On July 16, 1943, while operating with HMS Formidable, Indomitable was in formation some 90 miles north-east of Malta.
A few hours earlier, in the darkness. HMS Warspite reported sighting a hostile reconnaissance aircraft which had then transmitted a sighting report.
It was not, by then, an unusual occurrence.
But, during the moon-lit night, at 0025, a single Ju88 slipped through Force H's screen unchallenged. Subsequent investigations revealed the radar contact had been mistaken for an Albacore due to return to the fleet about the same time.
Swinging in low among the fleet, the German bomber loosed a single torpedo.
HMS Indomitable, realising late she was under attack, began an emergency turn towards the oncoming attack.
HMS Rodney also had a scare - most likely from the same Ju88 as it sought to escape:
Bill MacKinlay, looking on from the signalling station, was amazed his ship escaped unscathed, but in the darkness it was probably an error on the part of a Luftwaffe pilot who didn’t see Rodney until the last moment, his aircraft passing over the ship’s bows at no more than 100 ft. (Ballantyne, Iain HMS Rodney: Slayer of the Bismarck and D-Day Saviour)
At around a quarter past midnight on 16th July I had come off Damage Control Watch below, and just got into my cabin when there was a great thud. I picked myself up and opened the cabin door into the corridor just as a naked man rushed past, followed by another. We made eye contact and the fellow (I think it was Engineering Officer, Lieutenant Tolfree?) stopped in his tracks, "My wallet!" he exclaimed, turned around and rushed back to his cabin to get himself sorted out. There was a lot of damage to control now, so I dashed to my action station as the ship began to list. I got to my action station at the top of the magazine near the conveyors to the forward guns to see a small steward already wrestling open a hatch to pass ammunition by hand. We had been torpedoed by an aircraft, and there maybe more attacks. We listed very seriously, because water got into compartments of the ship of course, and the more she listed the more water she took, and the more water she took the more she listed, but it just happened to stop, for some reason or another.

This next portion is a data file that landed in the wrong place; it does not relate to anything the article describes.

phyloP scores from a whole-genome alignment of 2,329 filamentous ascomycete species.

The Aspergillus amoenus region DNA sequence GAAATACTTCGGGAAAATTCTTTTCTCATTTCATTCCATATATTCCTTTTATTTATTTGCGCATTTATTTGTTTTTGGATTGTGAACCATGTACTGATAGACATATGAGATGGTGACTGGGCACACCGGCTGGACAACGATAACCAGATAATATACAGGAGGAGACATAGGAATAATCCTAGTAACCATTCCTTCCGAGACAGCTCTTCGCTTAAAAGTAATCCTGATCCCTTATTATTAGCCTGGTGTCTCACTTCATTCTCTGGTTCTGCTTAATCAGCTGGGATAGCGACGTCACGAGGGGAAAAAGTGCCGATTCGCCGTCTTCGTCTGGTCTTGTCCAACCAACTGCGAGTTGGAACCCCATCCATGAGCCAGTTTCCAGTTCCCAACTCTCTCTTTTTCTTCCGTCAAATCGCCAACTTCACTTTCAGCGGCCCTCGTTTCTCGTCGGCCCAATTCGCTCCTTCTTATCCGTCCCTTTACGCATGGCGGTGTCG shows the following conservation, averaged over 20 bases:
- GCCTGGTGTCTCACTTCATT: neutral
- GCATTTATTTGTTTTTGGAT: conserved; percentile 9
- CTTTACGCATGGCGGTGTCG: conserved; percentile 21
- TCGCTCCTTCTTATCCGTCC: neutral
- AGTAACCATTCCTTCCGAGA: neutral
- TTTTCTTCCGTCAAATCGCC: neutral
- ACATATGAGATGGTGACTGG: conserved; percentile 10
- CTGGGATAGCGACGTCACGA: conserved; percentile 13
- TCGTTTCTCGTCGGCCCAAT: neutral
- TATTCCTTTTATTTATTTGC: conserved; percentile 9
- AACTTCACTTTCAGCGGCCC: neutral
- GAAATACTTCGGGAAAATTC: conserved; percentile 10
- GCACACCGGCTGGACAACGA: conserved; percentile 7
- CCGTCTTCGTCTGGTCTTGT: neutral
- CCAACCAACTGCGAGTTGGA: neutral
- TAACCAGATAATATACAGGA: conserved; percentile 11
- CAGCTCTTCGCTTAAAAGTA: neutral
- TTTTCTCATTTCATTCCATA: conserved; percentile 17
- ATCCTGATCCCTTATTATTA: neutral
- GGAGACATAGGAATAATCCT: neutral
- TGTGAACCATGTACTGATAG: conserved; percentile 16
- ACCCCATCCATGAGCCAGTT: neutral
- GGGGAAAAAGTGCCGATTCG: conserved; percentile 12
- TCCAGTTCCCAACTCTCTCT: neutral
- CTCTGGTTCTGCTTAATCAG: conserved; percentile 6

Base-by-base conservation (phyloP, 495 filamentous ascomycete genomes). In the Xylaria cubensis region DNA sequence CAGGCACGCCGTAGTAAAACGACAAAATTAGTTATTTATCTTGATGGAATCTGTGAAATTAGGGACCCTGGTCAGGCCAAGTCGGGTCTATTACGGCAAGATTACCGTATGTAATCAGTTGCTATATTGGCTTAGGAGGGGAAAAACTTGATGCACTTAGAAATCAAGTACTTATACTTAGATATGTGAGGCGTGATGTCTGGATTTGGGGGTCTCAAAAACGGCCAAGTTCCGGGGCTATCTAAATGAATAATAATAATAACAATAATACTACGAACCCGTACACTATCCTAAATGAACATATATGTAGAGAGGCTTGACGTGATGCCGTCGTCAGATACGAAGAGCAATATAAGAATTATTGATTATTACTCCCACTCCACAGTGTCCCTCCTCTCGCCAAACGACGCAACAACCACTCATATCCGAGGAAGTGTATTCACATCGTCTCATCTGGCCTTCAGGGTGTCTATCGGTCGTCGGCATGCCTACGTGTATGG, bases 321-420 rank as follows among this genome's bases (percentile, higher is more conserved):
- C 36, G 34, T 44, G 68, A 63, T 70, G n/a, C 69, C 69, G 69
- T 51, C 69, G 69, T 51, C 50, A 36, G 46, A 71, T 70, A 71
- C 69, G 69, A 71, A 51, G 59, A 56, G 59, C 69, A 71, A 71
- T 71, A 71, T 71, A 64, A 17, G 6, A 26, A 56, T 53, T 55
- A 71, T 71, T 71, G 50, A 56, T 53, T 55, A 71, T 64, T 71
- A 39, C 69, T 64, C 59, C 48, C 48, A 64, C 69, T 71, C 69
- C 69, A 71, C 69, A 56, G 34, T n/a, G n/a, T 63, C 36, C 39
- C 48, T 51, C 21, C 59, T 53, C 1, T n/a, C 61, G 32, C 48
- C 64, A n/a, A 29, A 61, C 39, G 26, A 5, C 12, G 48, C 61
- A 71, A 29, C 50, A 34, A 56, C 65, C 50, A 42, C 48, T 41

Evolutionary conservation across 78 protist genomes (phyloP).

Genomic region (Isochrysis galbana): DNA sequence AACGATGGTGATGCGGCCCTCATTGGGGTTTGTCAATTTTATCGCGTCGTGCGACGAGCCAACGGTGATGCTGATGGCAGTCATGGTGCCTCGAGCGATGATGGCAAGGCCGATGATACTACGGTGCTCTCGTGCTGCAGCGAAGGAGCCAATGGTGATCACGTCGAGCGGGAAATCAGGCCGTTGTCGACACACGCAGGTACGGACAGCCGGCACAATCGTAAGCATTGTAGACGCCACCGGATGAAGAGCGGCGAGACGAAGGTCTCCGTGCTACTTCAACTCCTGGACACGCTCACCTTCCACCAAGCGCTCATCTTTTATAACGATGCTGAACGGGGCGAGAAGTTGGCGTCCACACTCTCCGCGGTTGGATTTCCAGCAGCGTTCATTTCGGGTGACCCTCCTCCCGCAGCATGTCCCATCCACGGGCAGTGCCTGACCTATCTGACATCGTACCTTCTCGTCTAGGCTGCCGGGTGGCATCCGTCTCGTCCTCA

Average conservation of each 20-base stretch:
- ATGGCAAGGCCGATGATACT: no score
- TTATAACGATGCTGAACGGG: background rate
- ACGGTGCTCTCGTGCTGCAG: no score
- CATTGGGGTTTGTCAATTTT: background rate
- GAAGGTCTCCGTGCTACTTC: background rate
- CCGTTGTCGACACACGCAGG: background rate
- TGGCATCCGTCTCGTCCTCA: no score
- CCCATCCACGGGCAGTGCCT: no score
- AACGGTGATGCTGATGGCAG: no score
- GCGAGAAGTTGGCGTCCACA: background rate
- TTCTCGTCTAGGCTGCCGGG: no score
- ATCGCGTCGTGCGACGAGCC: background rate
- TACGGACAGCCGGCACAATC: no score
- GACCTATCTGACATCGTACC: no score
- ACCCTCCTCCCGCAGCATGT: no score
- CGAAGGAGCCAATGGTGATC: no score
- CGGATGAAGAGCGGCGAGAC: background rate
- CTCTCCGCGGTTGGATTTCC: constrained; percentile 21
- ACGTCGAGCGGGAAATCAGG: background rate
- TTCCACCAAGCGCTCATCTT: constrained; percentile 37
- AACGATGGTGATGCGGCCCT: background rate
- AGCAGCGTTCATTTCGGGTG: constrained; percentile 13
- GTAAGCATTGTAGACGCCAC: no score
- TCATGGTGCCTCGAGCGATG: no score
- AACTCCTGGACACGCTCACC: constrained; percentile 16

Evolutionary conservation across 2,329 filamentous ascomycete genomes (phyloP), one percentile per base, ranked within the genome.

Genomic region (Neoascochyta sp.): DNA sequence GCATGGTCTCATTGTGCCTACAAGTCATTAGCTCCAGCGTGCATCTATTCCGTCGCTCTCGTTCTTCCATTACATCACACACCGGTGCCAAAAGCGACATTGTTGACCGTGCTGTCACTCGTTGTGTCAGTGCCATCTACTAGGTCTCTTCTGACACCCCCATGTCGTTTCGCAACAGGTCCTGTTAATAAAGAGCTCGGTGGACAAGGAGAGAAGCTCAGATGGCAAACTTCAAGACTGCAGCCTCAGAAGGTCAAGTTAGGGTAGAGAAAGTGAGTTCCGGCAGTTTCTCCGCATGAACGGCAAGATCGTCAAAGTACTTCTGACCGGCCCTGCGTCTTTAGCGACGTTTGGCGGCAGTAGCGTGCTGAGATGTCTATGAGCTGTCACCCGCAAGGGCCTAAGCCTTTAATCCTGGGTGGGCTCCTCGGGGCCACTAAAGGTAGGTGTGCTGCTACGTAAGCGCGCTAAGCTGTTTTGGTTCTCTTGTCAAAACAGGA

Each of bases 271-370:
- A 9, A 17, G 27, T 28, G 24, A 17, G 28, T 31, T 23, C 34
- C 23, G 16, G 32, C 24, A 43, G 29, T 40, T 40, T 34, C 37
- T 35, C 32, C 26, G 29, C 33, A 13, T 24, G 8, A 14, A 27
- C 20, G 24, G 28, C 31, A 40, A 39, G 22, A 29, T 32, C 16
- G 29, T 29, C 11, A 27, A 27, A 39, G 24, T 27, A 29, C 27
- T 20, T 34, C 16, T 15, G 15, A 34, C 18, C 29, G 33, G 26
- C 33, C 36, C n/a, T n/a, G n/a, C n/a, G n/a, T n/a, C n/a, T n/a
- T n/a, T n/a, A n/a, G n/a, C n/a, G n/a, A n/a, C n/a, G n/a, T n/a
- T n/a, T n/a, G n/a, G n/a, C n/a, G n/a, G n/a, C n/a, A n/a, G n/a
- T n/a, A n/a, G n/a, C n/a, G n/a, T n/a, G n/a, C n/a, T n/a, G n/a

Indomitable was heeling hard under the emergency turn when the torpedo hit, so it detonated on the underside of the side belt alongside the port boiler room. Structural components fragmented, sending metal shards spearing into the ship.
The force of the explosion tore a 28ft square hole and compressed the skin along a large section of the ship’s side. The sponson supporting a Pom-Pom above the impact point also collapsed.
Flooding was fast and extensive, and the carrier rapidly lost speed to seven knots as the port boiler room flooded. It was the same critical situation Ark Royal had found herself in: The ship rapidly heeled to 12.5 degrees as water rushed into the transverse uptake trunking.
THE ITALIAN CONNECTION
Italian historians argue HMS Indomitable could not have been torpedoed by a Ju88 as German records indicate none were operating in the area at that time. Instead, they correlate a report of a successful torpedo strike against a "heavy transport" from an S79 crewed by Captain Carlo Capelli and Lieutenant Ennio Caselli of 204a Squadriglia of the Italian 41st Torpedo Bomber Group
It remains a very possible proposition, given the difficulties in night identification of ships and aircraft.
This is from historian Alberto Santonie and Francesco Mattesini, in their book "La partecipazione tedesca alla guerra aeronavale nel Mediterraneo (1940-1945)":